The final word
Joe McNally says shooting groups of people can be a nightmare, but can be great fun too
There might some photogs for whom photographing groups is enjoyable, even fun. I suspect they are in the minority. A group shot usually invokes nightmares about lighting, composition, and making a shot under a ridiculous time gun.
For my Creative Live class, above, I followed my basic rule of groups: make it fast, make it fun. I had a wonderful assist right behind me: an enormous window of frosted glass. Beautiful main light. But I was worried about how long that light would stay with me. It was late afternoon, and it was, after all, Seattle, the city where clouds strangle the sun on a routine basis.
See the small flashes in front of me, bounced into white sheets on the ground? At first, they were my only lights. Just a pair of Speedlights, sparking the wash of soft daylight piling through the gigantic window behind me. I controlled these SB-5000 units with a WRR-10 radio transceiver ten-pinned into my D5. I sent them a signal to produce a blip of light, a splash.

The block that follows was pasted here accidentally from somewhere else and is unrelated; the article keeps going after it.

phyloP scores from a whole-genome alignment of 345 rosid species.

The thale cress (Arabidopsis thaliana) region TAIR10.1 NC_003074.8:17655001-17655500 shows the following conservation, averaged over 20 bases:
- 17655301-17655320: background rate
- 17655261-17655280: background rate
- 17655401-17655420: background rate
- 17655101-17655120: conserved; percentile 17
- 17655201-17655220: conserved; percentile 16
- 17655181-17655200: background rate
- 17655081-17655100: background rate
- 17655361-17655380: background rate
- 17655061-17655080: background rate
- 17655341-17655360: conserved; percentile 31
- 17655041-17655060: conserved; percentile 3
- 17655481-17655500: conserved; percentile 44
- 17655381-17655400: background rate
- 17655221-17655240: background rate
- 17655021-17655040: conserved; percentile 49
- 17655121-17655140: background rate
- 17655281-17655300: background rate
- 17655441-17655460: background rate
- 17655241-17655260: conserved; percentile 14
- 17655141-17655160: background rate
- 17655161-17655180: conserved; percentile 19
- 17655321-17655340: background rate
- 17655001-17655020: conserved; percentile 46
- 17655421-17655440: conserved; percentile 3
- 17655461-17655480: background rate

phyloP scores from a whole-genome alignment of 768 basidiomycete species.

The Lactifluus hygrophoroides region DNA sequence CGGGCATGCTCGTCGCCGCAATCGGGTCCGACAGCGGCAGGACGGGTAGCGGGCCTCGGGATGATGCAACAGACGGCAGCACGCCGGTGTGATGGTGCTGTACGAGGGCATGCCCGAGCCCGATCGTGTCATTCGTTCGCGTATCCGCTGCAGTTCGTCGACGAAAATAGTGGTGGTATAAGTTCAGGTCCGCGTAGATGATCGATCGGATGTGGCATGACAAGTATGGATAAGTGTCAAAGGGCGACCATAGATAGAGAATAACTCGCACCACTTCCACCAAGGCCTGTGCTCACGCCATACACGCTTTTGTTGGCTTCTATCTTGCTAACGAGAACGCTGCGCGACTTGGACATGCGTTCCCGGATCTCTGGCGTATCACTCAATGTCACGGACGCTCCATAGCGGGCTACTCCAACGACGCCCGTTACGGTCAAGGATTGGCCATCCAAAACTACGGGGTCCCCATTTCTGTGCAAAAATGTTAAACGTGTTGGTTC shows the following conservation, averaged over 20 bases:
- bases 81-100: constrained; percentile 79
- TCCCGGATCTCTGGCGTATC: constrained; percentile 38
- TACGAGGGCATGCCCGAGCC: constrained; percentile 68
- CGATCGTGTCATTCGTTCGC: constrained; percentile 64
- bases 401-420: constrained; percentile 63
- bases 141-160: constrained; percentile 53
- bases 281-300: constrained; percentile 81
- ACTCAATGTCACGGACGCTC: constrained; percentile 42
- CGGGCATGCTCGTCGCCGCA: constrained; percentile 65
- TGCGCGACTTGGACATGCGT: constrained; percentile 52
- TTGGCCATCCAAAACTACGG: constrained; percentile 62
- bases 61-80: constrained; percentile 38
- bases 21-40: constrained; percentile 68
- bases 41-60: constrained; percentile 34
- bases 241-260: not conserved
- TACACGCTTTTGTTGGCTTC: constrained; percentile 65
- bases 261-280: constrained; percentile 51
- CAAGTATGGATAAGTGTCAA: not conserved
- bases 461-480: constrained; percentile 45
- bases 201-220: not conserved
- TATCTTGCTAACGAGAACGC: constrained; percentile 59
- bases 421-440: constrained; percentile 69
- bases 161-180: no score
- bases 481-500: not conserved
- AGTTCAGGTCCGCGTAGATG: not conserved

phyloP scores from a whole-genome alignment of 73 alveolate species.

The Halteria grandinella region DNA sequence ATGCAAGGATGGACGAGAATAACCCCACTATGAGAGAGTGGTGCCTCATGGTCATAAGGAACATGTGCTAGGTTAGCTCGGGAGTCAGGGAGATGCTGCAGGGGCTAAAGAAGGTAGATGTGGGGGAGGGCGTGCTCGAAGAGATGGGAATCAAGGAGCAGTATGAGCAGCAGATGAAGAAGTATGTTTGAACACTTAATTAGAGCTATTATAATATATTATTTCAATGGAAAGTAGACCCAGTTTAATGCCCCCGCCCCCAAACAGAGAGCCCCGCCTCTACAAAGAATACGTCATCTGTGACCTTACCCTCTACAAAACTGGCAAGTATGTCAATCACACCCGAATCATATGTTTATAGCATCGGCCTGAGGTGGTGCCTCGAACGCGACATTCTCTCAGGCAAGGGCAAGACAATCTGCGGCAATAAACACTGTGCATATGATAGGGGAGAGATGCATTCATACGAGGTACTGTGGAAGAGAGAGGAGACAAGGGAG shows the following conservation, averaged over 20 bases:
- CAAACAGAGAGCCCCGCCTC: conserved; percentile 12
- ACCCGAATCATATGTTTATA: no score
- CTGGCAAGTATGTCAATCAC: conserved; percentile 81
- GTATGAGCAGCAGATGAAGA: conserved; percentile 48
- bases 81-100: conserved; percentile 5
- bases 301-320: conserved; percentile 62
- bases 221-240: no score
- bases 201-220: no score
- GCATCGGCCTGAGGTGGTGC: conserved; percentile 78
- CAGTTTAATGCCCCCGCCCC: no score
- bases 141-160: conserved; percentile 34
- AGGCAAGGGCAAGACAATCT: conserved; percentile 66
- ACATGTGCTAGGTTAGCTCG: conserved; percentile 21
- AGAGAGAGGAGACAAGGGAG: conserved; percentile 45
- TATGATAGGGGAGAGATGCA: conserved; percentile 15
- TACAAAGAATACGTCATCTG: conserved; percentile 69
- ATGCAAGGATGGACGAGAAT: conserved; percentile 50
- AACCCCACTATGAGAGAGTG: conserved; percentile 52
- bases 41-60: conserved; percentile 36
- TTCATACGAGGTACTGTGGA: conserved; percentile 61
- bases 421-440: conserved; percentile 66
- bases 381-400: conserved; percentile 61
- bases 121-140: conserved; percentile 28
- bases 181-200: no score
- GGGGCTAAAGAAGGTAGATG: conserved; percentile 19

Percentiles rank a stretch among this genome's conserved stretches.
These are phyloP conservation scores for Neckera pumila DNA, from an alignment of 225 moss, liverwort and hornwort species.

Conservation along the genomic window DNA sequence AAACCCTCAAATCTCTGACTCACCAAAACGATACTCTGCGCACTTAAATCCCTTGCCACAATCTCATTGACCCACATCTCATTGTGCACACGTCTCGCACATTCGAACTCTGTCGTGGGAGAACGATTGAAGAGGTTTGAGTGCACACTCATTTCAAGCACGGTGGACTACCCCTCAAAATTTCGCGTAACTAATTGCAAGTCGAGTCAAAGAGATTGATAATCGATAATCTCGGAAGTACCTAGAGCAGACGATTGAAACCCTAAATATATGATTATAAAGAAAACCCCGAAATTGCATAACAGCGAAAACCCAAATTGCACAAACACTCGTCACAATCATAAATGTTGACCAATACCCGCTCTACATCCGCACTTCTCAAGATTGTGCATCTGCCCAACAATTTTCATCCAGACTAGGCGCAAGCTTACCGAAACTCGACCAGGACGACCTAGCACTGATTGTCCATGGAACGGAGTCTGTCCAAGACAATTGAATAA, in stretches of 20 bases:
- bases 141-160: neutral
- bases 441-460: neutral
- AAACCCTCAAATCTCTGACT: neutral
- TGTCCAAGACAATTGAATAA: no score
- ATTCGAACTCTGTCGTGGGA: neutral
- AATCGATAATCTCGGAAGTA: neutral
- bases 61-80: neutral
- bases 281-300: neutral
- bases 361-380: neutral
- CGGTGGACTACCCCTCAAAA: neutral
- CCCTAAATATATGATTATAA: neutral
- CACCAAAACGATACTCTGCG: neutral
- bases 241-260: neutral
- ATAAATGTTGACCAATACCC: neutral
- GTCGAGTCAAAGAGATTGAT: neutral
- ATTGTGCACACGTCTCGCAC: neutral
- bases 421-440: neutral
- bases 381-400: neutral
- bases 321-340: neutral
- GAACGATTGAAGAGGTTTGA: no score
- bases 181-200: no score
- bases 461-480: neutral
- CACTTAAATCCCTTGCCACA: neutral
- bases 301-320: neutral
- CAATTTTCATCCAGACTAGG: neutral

But the light was still a bit blah, and in the process of getting blah-er, so I added a main light, off to camera left. It took the form of a five-foot Octa wrapped around a Profoto B-1, and also three SB-5000 units, mounted on a Lastolite tri-flash, and firing through a 4-in-1 umbrella. The effect on the group was pretty close in terms of feel, and both the main sources were deadbang easy to control. The Profoto light responded to the air remote, while the Speedlights I controlled with my WRR-10. In both instances, I could adjust ratios accordingly, seamlessly, without ever leaving my camera.
But the main element was not the light. It was the fun of it. I tried my best to keep to my mantra I mentioned above. Oddly, one of the most important pieces of equipment that helps the fun factor is a tripod. I was on a heavy duty Gitzo here, so the camera was stable and my lines straight. This enabled me to be a bit of a gadabout, and just reach and hit the shutter release during a laugh. It’s helpful, for sure. I can make pictures without my eye in the camera.